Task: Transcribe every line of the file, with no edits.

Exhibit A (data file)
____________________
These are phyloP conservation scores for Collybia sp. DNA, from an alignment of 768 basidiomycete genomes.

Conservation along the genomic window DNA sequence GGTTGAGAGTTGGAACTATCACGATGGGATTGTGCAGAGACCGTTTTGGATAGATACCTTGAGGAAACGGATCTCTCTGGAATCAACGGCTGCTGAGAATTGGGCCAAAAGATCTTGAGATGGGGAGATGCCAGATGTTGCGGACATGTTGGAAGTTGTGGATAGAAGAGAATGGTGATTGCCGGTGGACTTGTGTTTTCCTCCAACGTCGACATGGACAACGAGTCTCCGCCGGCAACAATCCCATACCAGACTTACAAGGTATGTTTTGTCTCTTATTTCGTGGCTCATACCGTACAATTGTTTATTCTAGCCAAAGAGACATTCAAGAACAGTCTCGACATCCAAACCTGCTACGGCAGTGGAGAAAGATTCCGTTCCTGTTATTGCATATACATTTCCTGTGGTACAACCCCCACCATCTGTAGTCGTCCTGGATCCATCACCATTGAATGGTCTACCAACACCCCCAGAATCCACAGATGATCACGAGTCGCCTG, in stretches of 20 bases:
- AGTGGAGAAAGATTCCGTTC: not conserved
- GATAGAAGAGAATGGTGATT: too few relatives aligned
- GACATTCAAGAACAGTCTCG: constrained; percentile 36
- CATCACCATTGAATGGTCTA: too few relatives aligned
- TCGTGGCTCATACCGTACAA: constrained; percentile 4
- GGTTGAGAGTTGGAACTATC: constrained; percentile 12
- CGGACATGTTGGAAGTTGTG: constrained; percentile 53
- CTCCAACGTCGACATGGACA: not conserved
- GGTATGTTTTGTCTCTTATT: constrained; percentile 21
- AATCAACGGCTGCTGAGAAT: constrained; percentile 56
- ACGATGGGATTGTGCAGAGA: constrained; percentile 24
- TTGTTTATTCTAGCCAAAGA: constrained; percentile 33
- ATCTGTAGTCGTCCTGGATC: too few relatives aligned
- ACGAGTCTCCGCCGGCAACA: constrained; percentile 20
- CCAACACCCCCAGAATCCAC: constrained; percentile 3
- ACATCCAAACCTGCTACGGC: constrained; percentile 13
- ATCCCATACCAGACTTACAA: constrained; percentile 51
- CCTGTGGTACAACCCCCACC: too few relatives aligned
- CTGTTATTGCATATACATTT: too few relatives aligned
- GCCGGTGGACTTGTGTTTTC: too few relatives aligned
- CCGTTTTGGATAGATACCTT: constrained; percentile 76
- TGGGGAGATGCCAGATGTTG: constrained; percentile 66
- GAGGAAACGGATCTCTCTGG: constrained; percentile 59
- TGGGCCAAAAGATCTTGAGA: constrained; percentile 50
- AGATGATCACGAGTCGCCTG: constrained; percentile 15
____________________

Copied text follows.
These are phyloP conservation scores for Collybia sp. DNA, from an alignment of 768 basidiomycete genomes.

Conservation along the genomic window DNA sequence GGTTGAGAGTTGGAACTATCACGATGGGATTGTGCAGAGACCGTTTTGGATAGATACCTTGAGGAAACGGATCTCTCTGGAATCAACGGCTGCTGAGAATTGGGCCAAAAGATCTTGAGATGGGGAGATGCCAGATGTTGCGGACATGTTGGAAGTTGTGGATAGAAGAGAATGGTGATTGCCGGTGGACTTGTGTTTTCCTCCAACGTCGACATGGACAACGAGTCTCCGCCGGCAACAATCCCATACCAGACTTACAAGGTATGTTTTGTCTCTTATTTCGTGGCTCATACCGTACAATTGTTTATTCTAGCCAAAGAGACATTCAAGAACAGTCTCGACATCCAAACCTGCTACGGCAGTGGAGAAAGATTCCGTTCCTGTTATTGCATATACATTTCCTGTGGTACAACCCCCACCATCTGTAGTCGTCCTGGATCCATCACCATTGAATGGTCTACCAACACCCCCAGAATCCACAGATGATCACGAGTCGCCTG, in stretches of 20 bases:
- AGTGGAGAAAGATTCCGTTC: not conserved
- GATAGAAGAGAATGGTGATT: too few relatives aligned
- GACATTCAAGAACAGTCTCG: constrained; percentile 36
- CATCACCATTGAATGGTCTA: too few relatives aligned
- TCGTGGCTCATACCGTACAA: constrained; percentile 4
- GGTTGAGAGTTGGAACTATC: constrained; percentile 12
- CGGACATGTTGGAAGTTGTG: constrained; percentile 53
- CTCCAACGTCGACATGGACA: not conserved
- GGTATGTTTTGTCTCTTATT: constrained; percentile 21
- AATCAACGGCTGCTGAGAAT: constrained; percentile 56
- ACGATGGGATTGTGCAGAGA: constrained; percentile 24
- TTGTTTATTCTAGCCAAAGA: constrained; percentile 33
- ATCTGTAGTCGTCCTGGATC: too few relatives aligned
- ACGAGTCTCCGCCGGCAACA: constrained; percentile 20
- CCAACACCCCCAGAATCCAC: constrained; percentile 3
- ACATCCAAACCTGCTACGGC: constrained; percentile 13
- ATCCCATACCAGACTTACAA: constrained; percentile 51
- CCTGTGGTACAACCCCCACC: too few relatives aligned
- CTGTTATTGCATATACATTT: too few relatives aligned
- GCCGGTGGACTTGTGTTTTC: too few relatives aligned
- CCGTTTTGGATAGATACCTT: constrained; percentile 76
- TGGGGAGATGCCAGATGTTG: constrained; percentile 66
- GAGGAAACGGATCTCTCTGG: constrained; percentile 59
- TGGGCCAAAAGATCTTGAGA: constrained; percentile 50
- AGATGATCACGAGTCGCCTG: constrained; percentile 15